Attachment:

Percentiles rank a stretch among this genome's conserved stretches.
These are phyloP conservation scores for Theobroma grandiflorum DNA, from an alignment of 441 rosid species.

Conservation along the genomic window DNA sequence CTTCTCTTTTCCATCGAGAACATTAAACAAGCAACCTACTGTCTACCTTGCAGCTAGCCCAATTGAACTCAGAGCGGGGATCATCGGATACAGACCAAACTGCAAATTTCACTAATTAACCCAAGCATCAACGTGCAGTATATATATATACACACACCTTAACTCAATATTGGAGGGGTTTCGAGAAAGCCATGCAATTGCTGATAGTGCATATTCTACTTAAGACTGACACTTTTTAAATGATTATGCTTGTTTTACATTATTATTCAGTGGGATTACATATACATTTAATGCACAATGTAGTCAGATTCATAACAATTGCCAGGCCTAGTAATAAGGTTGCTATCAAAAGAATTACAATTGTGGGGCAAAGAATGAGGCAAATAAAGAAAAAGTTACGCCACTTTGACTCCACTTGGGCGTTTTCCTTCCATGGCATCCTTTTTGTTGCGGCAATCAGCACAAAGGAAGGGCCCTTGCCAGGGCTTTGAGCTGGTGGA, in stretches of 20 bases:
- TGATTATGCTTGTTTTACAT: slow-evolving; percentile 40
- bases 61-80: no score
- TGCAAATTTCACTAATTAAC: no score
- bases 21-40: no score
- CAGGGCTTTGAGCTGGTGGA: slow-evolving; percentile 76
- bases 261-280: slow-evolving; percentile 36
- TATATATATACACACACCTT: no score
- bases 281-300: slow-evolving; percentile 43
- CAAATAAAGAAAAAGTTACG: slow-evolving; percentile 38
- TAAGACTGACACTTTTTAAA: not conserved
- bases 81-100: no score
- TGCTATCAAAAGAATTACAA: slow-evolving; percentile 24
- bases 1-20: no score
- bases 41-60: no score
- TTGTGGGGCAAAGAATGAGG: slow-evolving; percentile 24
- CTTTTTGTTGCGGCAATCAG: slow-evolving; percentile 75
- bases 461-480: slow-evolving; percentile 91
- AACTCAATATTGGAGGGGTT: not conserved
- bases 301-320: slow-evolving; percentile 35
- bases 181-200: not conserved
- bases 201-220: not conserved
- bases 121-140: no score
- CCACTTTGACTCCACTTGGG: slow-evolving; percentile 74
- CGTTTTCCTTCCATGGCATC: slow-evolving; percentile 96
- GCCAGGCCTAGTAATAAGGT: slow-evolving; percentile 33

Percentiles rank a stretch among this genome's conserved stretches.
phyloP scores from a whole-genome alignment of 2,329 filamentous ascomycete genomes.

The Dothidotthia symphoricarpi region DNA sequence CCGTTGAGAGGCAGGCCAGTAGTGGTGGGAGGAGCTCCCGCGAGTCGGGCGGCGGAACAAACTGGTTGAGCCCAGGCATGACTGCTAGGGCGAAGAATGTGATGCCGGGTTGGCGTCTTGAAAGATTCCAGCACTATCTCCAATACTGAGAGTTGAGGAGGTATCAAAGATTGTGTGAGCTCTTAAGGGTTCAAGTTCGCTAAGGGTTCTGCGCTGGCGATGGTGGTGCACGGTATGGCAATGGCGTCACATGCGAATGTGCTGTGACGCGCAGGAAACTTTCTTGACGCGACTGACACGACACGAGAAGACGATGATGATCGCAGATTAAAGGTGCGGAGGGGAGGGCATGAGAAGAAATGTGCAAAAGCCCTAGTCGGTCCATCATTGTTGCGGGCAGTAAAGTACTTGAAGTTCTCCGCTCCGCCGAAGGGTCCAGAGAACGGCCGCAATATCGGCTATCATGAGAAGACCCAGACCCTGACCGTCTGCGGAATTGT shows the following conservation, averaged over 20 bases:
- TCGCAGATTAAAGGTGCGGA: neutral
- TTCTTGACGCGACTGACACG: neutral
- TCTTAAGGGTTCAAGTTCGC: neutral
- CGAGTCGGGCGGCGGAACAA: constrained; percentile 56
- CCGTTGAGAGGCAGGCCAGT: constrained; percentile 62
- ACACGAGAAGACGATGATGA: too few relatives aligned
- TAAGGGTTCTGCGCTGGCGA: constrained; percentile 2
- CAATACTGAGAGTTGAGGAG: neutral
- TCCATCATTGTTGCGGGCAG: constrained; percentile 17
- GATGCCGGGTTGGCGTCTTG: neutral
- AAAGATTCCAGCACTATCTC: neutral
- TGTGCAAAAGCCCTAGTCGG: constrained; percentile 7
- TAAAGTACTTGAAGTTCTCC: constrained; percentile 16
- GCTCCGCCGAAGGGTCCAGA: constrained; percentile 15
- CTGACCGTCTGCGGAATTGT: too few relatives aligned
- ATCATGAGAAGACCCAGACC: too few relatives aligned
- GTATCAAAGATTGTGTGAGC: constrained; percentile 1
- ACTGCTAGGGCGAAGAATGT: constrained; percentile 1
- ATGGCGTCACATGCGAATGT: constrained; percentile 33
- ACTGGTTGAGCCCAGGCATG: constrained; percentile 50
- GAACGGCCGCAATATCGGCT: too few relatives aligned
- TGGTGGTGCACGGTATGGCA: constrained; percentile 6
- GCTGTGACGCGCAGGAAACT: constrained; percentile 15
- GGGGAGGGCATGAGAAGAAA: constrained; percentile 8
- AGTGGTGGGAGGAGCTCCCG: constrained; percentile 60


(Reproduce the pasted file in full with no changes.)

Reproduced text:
Percentiles rank a stretch among this genome's conserved stretches.
These are phyloP conservation scores for Theobroma grandiflorum DNA, from an alignment of 441 rosid species.

Conservation along the genomic window DNA sequence CTTCTCTTTTCCATCGAGAACATTAAACAAGCAACCTACTGTCTACCTTGCAGCTAGCCCAATTGAACTCAGAGCGGGGATCATCGGATACAGACCAAACTGCAAATTTCACTAATTAACCCAAGCATCAACGTGCAGTATATATATATACACACACCTTAACTCAATATTGGAGGGGTTTCGAGAAAGCCATGCAATTGCTGATAGTGCATATTCTACTTAAGACTGACACTTTTTAAATGATTATGCTTGTTTTACATTATTATTCAGTGGGATTACATATACATTTAATGCACAATGTAGTCAGATTCATAACAATTGCCAGGCCTAGTAATAAGGTTGCTATCAAAAGAATTACAATTGTGGGGCAAAGAATGAGGCAAATAAAGAAAAAGTTACGCCACTTTGACTCCACTTGGGCGTTTTCCTTCCATGGCATCCTTTTTGTTGCGGCAATCAGCACAAAGGAAGGGCCCTTGCCAGGGCTTTGAGCTGGTGGA, in stretches of 20 bases:
- TGATTATGCTTGTTTTACAT: slow-evolving; percentile 40
- bases 61-80: no score
- TGCAAATTTCACTAATTAAC: no score
- bases 21-40: no score
- CAGGGCTTTGAGCTGGTGGA: slow-evolving; percentile 76
- bases 261-280: slow-evolving; percentile 36
- TATATATATACACACACCTT: no score
- bases 281-300: slow-evolving; percentile 43
- CAAATAAAGAAAAAGTTACG: slow-evolving; percentile 38
- TAAGACTGACACTTTTTAAA: not conserved
- bases 81-100: no score
- TGCTATCAAAAGAATTACAA: slow-evolving; percentile 24
- bases 1-20: no score
- bases 41-60: no score
- TTGTGGGGCAAAGAATGAGG: slow-evolving; percentile 24
- CTTTTTGTTGCGGCAATCAG: slow-evolving; percentile 75
- bases 461-480: slow-evolving; percentile 91
- AACTCAATATTGGAGGGGTT: not conserved
- bases 301-320: slow-evolving; percentile 35
- bases 181-200: not conserved
- bases 201-220: not conserved
- bases 121-140: no score
- CCACTTTGACTCCACTTGGG: slow-evolving; percentile 74
- CGTTTTCCTTCCATGGCATC: slow-evolving; percentile 96
- GCCAGGCCTAGTAATAAGGT: slow-evolving; percentile 33

Percentiles rank a stretch among this genome's conserved stretches.
phyloP scores from a whole-genome alignment of 2,329 filamentous ascomycete genomes.

The Dothidotthia symphoricarpi region DNA sequence CCGTTGAGAGGCAGGCCAGTAGTGGTGGGAGGAGCTCCCGCGAGTCGGGCGGCGGAACAAACTGGTTGAGCCCAGGCATGACTGCTAGGGCGAAGAATGTGATGCCGGGTTGGCGTCTTGAAAGATTCCAGCACTATCTCCAATACTGAGAGTTGAGGAGGTATCAAAGATTGTGTGAGCTCTTAAGGGTTCAAGTTCGCTAAGGGTTCTGCGCTGGCGATGGTGGTGCACGGTATGGCAATGGCGTCACATGCGAATGTGCTGTGACGCGCAGGAAACTTTCTTGACGCGACTGACACGACACGAGAAGACGATGATGATCGCAGATTAAAGGTGCGGAGGGGAGGGCATGAGAAGAAATGTGCAAAAGCCCTAGTCGGTCCATCATTGTTGCGGGCAGTAAAGTACTTGAAGTTCTCCGCTCCGCCGAAGGGTCCAGAGAACGGCCGCAATATCGGCTATCATGAGAAGACCCAGACCCTGACCGTCTGCGGAATTGT shows the following conservation, averaged over 20 bases:
- TCGCAGATTAAAGGTGCGGA: neutral
- TTCTTGACGCGACTGACACG: neutral
- TCTTAAGGGTTCAAGTTCGC: neutral
- CGAGTCGGGCGGCGGAACAA: constrained; percentile 56
- CCGTTGAGAGGCAGGCCAGT: constrained; percentile 62
- ACACGAGAAGACGATGATGA: too few relatives aligned
- TAAGGGTTCTGCGCTGGCGA: constrained; percentile 2
- CAATACTGAGAGTTGAGGAG: neutral
- TCCATCATTGTTGCGGGCAG: constrained; percentile 17
- GATGCCGGGTTGGCGTCTTG: neutral
- AAAGATTCCAGCACTATCTC: neutral
- TGTGCAAAAGCCCTAGTCGG: constrained; percentile 7
- TAAAGTACTTGAAGTTCTCC: constrained; percentile 16
- GCTCCGCCGAAGGGTCCAGA: constrained; percentile 15
- CTGACCGTCTGCGGAATTGT: too few relatives aligned
- ATCATGAGAAGACCCAGACC: too few relatives aligned
- GTATCAAAGATTGTGTGAGC: constrained; percentile 1
- ACTGCTAGGGCGAAGAATGT: constrained; percentile 1
- ATGGCGTCACATGCGAATGT: constrained; percentile 33
- ACTGGTTGAGCCCAGGCATG: constrained; percentile 50
- GAACGGCCGCAATATCGGCT: too few relatives aligned
- TGGTGGTGCACGGTATGGCA: constrained; percentile 6
- GCTGTGACGCGCAGGAAACT: constrained; percentile 15
- GGGGAGGGCATGAGAAGAAA: constrained; percentile 8
- AGTGGTGGGAGGAGCTCCCG: constrained; percentile 60